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Jesús Méndez, powerful, Manuela Carrasco, majestic at the Cante de las Minas

Last night at the Catedral del Cante, featured performers were Jerez singer Jesús Méndez, one of the top interpreters of the moment, and Manuela Carrasco, the essence of gypsy dance.
August 9, 2017
Photos & videos: Rafael Manjavacas

The young singer from Jerez was accompanied by the guitar of Manuel Valencia, also from Jerez, and the rhythm of Diego Montoya and Manuel Salao.  A staunch defender of classic flamenco singing, Jesús Méndez spoke of the responsibility of being on the stage of La Unión’s public market, and presented pieces from his recently released recording, “La Voz del Alba”, including alegrías, taranto, seguiriyas, fandangos, soleá and bulerías with a powerful performance that won over the demanding audience of La Unión.

And then appeared the “goddess of gypsy dance”, although Manuela Carrasco says she’s just a gypsy girl who dances, but when she raises her arms, time stands still.  Manuela dances with no script, nothing to tie her down, “art is art, and that’s what there is”.  She began with tarantos backed up by Joaquín and Ramón Amador junior on guitar, José Carrasco managing the percussion, and Ezequiel Montoya, Samara Amador and Enrique el Extremeño on the vocals.  The group took over, Samara Amador sang tientos, then a guitar solo of Joaquín’s, caña, tonás, seguiriyas and alegrías, fandangos and the closing of soleá with bulerías by Manuela Carrasco, with el Extremeño always close at hand, the necessary complement for Manuela, the gypsy girl who dances.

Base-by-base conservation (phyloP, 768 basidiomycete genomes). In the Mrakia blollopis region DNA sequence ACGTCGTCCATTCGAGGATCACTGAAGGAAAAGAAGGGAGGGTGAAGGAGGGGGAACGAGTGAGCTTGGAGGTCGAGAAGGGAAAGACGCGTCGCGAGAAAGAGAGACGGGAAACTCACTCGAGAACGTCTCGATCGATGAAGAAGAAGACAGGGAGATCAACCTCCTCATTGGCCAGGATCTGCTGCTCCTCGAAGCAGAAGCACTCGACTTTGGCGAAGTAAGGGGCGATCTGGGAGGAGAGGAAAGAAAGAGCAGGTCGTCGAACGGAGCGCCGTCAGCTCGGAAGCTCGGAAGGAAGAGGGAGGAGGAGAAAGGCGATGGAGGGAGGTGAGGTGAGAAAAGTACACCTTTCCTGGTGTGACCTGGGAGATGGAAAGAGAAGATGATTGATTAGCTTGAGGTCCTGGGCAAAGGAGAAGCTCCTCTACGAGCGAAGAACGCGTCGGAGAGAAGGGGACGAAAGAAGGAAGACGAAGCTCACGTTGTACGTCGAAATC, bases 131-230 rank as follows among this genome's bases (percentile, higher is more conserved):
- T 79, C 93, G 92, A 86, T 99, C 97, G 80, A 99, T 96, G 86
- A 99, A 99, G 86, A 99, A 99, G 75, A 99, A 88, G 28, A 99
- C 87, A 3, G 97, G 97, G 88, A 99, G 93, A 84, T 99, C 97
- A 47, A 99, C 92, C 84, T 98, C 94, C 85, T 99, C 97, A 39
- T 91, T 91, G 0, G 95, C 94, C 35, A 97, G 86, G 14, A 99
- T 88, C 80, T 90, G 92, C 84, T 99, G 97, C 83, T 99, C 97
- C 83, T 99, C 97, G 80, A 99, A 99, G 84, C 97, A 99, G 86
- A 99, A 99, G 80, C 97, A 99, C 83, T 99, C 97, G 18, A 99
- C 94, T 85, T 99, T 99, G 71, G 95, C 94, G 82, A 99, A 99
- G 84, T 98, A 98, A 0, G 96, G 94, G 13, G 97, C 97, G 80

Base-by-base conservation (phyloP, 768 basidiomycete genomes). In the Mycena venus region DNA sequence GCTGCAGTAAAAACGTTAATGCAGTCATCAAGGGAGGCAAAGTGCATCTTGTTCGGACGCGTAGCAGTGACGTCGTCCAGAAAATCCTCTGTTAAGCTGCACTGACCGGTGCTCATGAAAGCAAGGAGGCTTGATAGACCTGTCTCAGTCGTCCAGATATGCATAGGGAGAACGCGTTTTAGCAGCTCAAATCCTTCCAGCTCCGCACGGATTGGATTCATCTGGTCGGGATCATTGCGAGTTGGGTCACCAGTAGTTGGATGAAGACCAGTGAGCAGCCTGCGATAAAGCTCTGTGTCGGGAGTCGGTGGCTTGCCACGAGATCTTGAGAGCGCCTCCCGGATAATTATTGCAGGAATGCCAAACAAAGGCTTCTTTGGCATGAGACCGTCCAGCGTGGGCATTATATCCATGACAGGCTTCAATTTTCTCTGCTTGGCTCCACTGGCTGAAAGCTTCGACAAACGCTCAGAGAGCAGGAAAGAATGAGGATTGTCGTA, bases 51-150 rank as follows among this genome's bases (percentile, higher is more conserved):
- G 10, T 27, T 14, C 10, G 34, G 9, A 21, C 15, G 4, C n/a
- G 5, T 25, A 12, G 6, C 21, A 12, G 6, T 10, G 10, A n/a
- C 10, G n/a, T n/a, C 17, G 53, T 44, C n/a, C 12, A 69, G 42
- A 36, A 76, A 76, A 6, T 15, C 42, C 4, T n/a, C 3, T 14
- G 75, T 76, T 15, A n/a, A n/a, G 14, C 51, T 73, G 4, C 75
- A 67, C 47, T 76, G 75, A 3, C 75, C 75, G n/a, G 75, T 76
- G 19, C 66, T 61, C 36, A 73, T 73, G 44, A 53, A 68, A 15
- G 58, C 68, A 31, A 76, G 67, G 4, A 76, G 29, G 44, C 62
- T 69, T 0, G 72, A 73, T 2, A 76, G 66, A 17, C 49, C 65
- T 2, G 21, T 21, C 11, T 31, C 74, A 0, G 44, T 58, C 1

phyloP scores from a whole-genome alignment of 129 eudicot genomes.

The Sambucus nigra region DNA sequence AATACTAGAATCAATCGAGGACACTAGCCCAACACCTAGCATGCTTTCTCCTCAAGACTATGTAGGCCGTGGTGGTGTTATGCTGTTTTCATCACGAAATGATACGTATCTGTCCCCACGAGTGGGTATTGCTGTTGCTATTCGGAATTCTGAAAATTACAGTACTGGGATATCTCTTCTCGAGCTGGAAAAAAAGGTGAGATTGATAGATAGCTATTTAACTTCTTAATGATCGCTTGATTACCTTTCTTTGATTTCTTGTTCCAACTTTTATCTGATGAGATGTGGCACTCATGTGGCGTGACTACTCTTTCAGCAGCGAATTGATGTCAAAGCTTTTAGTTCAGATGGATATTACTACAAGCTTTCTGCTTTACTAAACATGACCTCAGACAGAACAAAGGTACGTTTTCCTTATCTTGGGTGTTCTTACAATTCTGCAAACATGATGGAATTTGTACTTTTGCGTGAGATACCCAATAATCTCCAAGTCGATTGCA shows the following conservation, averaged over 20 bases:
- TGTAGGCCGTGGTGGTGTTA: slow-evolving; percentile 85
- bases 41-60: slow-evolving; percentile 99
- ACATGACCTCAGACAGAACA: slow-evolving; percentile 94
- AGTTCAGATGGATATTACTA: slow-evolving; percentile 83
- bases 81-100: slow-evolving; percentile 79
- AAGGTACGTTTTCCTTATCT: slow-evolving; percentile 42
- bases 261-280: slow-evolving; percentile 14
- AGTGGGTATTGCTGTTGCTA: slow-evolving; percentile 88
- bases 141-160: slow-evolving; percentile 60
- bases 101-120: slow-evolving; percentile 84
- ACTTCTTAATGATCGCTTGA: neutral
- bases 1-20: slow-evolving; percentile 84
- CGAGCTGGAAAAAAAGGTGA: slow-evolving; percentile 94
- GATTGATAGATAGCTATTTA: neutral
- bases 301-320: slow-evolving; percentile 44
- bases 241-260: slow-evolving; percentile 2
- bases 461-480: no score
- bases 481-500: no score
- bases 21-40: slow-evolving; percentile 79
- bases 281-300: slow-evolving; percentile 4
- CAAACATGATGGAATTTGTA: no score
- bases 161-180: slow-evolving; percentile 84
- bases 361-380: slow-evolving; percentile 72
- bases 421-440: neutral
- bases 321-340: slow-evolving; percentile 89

Videos:

 

Fotografías:

Jesús Méndez en el Cante de las Minas

Jesús Méndez & Manuel Valencia

Jesús Méndez en el Cante de las Minas

Jesús Méndez en el Cante de las Minas

 

Manuela Carrasco en el Cante de las Minas

Manuela Carrasco & Enrique el Extremeño

Manuela Carrasco & Enrique el Extremeño

Manuela Carrasco